[kea-dev] Design for Kea Host Reservation

Marcin Siodelski marcin at isc.org
Wed Oct 8 13:50:21 UTC 2014



On 08/10/14 15:16, Tomek Mrugalski wrote:
> On 08.10.2014 14:35, Marcin Siodelski wrote:
>>>> I don't see a reason whye the reservation can't be out of the pool. So
>>>> you're proposing that when I define a reservation, the configuration
>>>> mechanism checks if this reservation happens to be in one of the pools
>>>> defined for a subnet? And if it is, reject the reservation? How would I
>>>> guarantee this for the HR configuration in the database? What about the
>>>> cases that someone reconfigured the server as we were discussing above?
>>> That's what I what thinking about. If the HR is defined in config, we
>>> could sanity check it during config reload. If the HR is in the database
>>> we could do two things. First, sanity check it during runtime when we
>>> happen to read it from the DB. Second, we could implement a command,
>>> something like host-reservation-check, that would go read all HRs and
>>> sanity check them. We may implement such a command anyway, regardless of
>>> what we decide for this particular case.
>>>
>>> The primary reason why in my opinion reservation shouldn't be out of the
>>> pool is performance. As I said before, if you allow in-pool
>>> reservations, lease select will become slower.
>>
>>
>> I see. Performance is a valid point here. I am afraid that without
>> actual performance data we're not really able to assess what that impact
>> would be.
>>
>> I think the in-pool reservations are in fact popular. For example, on my
>> home router I have a pool of addresses to be handed out to my home
>> devices. The router's administration panel lists the devices which were
>> handed out an addresses and for each of them I have a "Reserve" button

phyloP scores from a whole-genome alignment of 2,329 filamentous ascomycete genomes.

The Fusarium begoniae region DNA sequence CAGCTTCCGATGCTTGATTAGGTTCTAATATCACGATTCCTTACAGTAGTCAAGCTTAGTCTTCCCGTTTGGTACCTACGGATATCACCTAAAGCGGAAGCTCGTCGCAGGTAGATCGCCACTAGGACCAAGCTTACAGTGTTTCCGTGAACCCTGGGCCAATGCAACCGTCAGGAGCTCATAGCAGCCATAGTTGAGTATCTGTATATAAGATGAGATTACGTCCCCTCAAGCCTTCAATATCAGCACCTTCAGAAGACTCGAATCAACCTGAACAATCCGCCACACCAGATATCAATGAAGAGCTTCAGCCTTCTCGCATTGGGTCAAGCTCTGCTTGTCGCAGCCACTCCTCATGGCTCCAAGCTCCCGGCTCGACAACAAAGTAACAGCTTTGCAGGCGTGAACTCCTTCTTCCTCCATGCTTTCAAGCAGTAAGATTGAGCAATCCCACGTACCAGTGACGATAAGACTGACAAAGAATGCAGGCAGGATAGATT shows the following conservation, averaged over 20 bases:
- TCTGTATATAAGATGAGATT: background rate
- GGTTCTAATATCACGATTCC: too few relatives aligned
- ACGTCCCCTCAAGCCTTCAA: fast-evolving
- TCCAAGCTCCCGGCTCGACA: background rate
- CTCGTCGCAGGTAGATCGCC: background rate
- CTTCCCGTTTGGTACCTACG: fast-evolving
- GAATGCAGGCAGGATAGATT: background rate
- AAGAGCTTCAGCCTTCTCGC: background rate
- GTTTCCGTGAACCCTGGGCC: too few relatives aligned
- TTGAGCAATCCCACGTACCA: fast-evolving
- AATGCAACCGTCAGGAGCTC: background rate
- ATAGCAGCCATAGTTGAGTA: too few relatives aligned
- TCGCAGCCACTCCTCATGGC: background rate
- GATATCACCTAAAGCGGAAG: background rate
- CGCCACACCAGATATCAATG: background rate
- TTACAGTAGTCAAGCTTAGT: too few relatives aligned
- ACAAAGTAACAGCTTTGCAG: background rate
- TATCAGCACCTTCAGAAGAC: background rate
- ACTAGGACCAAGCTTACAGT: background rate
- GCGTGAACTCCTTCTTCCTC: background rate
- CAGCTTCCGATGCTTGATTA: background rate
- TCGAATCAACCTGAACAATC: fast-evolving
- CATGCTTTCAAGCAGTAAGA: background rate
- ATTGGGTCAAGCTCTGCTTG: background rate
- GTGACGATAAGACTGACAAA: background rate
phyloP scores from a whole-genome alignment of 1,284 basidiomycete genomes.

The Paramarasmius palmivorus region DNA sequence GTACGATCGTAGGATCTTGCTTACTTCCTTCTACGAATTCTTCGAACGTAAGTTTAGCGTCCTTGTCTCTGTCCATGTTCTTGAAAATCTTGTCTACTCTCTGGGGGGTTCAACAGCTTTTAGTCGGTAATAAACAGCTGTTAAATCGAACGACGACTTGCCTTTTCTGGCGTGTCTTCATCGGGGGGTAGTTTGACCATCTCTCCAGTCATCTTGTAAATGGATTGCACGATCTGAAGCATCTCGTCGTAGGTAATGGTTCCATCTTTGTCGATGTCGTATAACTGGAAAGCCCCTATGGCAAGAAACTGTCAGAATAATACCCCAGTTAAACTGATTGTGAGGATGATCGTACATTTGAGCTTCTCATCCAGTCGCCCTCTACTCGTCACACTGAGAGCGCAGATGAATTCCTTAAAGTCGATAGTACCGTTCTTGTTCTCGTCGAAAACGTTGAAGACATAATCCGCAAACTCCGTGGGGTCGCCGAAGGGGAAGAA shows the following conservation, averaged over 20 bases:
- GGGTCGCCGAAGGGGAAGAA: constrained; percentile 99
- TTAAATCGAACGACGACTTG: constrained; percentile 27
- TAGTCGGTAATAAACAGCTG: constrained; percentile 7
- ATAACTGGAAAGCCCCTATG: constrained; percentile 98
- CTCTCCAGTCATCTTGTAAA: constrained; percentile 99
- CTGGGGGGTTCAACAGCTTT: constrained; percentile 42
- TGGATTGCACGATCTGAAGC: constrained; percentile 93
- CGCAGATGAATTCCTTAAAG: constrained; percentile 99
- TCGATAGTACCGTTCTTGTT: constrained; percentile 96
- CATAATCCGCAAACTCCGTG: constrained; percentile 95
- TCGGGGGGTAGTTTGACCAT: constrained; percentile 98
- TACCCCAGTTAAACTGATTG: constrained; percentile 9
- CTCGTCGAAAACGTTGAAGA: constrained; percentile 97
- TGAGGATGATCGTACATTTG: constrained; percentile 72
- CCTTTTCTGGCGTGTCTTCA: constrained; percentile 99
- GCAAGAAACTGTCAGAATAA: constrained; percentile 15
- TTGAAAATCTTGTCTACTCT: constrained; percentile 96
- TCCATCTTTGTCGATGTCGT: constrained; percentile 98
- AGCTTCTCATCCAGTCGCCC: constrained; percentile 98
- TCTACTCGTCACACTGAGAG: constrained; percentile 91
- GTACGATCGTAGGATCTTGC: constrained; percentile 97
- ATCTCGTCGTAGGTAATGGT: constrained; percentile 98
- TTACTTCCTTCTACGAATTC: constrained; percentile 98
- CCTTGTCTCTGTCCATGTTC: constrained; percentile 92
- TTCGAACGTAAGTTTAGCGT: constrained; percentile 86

>> which makes a reservation of the address they are currently using. This
>> is the in-pool reservation.
>>
>> On the other hand, my home router doesn't have to support thousands of
>> leases per-second because I have a couple of devices at best. So the
>> performance is not critical. But, what precludes Kea from being a DHCP
>> server for small networks like my home network or any other networks
>> where performance is not a key requirement? This is honest question.
>>
>> Although the additional check for existing HRs during the dynamic
>> allocation will always cause performance penalty, I would like to
>> discuss the usefulness of caching here which could help mitigating the
>> problem of excessive queries to database. See this scenario:
>>
>> Client A has a reservation for address X. Client B doesn't have any
>> reservations but will get an address from the dynamic pool. Client A
>> requests an address first and will be allocated an address reserved for
>> him. The HostMgr will have to make a query to the database to obtain
>> reservations for client A. The caching layer stores this reservation in
>> server's memory. Client B requests an address and allocation engine
>> picks one from the pool. This address happens to be X. The server
>> doesn't have to make additional query to the HR database because the
>> reservation has been cached. Of course, lookup in memory for the
>> reservation has performance implications. But, the performance
>> assessment we made some time ago did not reveal that the server is CPU
>> bound.
>>
>> Assuming that the Client B is the first one to send a request, the
>> HostMgr will not have the reservation for Client A cached. Hence, the
>> server would need to query the database for the reservation of the
>> specific address. This would have a performance impact for the dynamic
>> allocation for the Client B. But, the caching layer would store this
>> reservation in memory and when Client A shows up, there is no need to
>> query HR database because the entry has been already cached.
> And what happens if there are no reservations at all? You can't cache
> negative HR responses (well, technically you could, but it's a very bad